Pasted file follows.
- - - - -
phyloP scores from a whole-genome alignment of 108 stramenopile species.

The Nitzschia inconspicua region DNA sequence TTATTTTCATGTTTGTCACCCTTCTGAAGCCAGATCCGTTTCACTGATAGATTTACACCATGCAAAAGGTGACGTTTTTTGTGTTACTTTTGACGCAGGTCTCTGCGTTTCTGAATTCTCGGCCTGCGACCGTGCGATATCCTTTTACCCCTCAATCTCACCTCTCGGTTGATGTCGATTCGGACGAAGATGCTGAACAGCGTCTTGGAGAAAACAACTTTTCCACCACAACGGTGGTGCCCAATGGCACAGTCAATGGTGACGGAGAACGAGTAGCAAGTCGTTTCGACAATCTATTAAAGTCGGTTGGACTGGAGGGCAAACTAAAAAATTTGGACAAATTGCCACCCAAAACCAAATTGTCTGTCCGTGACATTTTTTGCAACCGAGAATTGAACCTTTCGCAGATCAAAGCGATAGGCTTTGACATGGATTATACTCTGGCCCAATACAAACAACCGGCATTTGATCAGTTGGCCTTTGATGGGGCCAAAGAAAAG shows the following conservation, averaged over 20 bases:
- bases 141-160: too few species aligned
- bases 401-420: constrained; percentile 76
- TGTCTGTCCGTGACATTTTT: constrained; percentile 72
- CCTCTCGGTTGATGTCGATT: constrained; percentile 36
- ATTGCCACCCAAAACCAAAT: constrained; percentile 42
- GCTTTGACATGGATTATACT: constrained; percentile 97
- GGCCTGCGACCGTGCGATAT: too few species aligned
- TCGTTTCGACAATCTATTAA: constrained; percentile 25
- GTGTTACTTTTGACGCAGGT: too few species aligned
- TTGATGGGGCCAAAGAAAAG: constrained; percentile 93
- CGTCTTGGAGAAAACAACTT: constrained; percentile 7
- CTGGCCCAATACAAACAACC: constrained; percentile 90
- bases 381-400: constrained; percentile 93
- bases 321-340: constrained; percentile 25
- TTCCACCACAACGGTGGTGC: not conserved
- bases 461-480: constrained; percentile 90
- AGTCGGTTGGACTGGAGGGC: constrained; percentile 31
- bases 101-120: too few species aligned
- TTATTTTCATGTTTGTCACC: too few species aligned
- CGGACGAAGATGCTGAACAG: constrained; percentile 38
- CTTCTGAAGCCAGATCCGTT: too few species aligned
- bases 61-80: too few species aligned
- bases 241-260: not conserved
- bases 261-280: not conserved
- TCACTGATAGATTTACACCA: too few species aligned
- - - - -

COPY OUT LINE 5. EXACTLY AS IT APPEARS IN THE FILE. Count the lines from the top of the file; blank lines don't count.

- TGTCTGTCCGTGACATTTTT: constrained; percentile 72